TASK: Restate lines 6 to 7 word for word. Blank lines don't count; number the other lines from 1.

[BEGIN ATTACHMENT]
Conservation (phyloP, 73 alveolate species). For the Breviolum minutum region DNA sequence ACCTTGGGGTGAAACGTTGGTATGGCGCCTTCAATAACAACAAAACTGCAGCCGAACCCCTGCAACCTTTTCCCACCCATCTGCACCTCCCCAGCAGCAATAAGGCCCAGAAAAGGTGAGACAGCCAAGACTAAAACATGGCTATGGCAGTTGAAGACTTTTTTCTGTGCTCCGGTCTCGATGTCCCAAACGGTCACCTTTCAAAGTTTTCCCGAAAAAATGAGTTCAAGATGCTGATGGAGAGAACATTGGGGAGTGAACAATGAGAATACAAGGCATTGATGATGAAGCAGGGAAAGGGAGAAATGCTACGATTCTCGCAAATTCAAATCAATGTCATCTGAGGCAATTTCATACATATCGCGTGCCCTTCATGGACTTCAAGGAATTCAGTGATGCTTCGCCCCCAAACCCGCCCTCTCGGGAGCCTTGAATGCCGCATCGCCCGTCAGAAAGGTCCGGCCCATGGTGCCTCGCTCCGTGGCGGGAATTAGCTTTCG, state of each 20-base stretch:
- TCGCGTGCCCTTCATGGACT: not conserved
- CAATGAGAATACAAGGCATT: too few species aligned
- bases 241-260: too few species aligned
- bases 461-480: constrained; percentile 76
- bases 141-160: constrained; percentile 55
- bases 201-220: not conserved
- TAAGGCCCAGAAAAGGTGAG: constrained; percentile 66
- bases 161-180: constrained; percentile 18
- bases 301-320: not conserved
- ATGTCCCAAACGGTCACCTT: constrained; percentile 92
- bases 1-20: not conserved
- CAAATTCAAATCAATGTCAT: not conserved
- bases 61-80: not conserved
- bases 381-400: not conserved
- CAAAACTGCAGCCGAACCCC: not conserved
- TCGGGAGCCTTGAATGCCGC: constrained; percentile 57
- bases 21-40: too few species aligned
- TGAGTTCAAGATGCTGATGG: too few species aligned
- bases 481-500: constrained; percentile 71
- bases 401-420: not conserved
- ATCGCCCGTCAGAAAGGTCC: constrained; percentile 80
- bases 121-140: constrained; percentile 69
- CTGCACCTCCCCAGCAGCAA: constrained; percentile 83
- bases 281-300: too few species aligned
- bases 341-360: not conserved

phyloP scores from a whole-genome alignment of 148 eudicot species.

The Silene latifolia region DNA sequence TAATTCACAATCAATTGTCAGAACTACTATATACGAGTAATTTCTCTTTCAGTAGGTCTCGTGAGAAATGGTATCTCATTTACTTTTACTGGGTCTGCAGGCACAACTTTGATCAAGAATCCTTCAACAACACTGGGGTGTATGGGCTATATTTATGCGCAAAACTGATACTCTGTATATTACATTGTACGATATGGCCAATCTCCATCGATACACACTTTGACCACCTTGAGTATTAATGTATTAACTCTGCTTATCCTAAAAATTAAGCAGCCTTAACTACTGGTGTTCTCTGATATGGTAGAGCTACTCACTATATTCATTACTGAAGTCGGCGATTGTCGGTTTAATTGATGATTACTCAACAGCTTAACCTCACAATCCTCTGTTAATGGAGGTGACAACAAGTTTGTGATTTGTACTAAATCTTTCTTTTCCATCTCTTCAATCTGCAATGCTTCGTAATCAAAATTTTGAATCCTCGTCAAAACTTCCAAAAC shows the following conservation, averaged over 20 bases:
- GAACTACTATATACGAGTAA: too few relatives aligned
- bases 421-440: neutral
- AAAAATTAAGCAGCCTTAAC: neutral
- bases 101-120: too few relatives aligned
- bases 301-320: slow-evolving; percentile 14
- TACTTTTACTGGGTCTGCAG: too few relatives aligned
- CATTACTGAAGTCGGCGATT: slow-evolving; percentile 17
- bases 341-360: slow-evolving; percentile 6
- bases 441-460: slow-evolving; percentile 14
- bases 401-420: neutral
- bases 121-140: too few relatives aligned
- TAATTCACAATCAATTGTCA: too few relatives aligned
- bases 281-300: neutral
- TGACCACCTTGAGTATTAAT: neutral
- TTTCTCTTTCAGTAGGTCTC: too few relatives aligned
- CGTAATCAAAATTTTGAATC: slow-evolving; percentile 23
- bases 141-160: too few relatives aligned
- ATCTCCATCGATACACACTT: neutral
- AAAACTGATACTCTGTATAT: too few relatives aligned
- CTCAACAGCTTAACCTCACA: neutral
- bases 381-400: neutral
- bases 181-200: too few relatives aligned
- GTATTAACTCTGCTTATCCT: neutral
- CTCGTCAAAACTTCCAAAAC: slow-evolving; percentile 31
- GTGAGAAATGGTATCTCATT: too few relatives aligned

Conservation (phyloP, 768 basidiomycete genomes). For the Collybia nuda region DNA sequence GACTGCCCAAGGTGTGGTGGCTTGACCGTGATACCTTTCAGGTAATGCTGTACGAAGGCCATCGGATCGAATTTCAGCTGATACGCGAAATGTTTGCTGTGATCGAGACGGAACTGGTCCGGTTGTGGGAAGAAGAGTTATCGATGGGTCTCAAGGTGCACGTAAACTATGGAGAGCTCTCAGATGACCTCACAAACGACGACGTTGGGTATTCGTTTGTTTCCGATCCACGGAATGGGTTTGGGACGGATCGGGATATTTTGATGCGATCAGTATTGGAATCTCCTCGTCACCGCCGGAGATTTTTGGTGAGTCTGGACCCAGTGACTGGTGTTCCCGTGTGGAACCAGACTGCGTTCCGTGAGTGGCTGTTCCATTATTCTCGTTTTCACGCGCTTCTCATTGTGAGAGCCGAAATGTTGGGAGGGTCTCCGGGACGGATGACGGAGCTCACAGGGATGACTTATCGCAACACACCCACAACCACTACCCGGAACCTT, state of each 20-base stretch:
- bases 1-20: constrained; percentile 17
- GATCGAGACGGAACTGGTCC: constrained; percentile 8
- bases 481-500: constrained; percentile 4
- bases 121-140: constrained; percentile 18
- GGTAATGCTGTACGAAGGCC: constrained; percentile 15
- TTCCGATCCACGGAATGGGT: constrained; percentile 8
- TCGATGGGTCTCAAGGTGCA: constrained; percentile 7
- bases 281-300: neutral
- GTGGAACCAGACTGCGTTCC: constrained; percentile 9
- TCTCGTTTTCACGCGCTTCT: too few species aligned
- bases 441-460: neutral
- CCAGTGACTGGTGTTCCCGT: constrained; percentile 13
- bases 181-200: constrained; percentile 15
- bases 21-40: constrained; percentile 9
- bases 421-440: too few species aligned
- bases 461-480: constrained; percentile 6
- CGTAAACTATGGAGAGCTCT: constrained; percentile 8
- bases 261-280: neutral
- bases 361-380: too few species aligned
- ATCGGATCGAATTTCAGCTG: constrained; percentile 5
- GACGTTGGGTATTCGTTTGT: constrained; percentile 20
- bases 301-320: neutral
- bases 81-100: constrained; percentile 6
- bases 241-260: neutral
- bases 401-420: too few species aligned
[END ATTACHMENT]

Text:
- bases 141-160: constrained; percentile 55
- bases 201-220: not conserved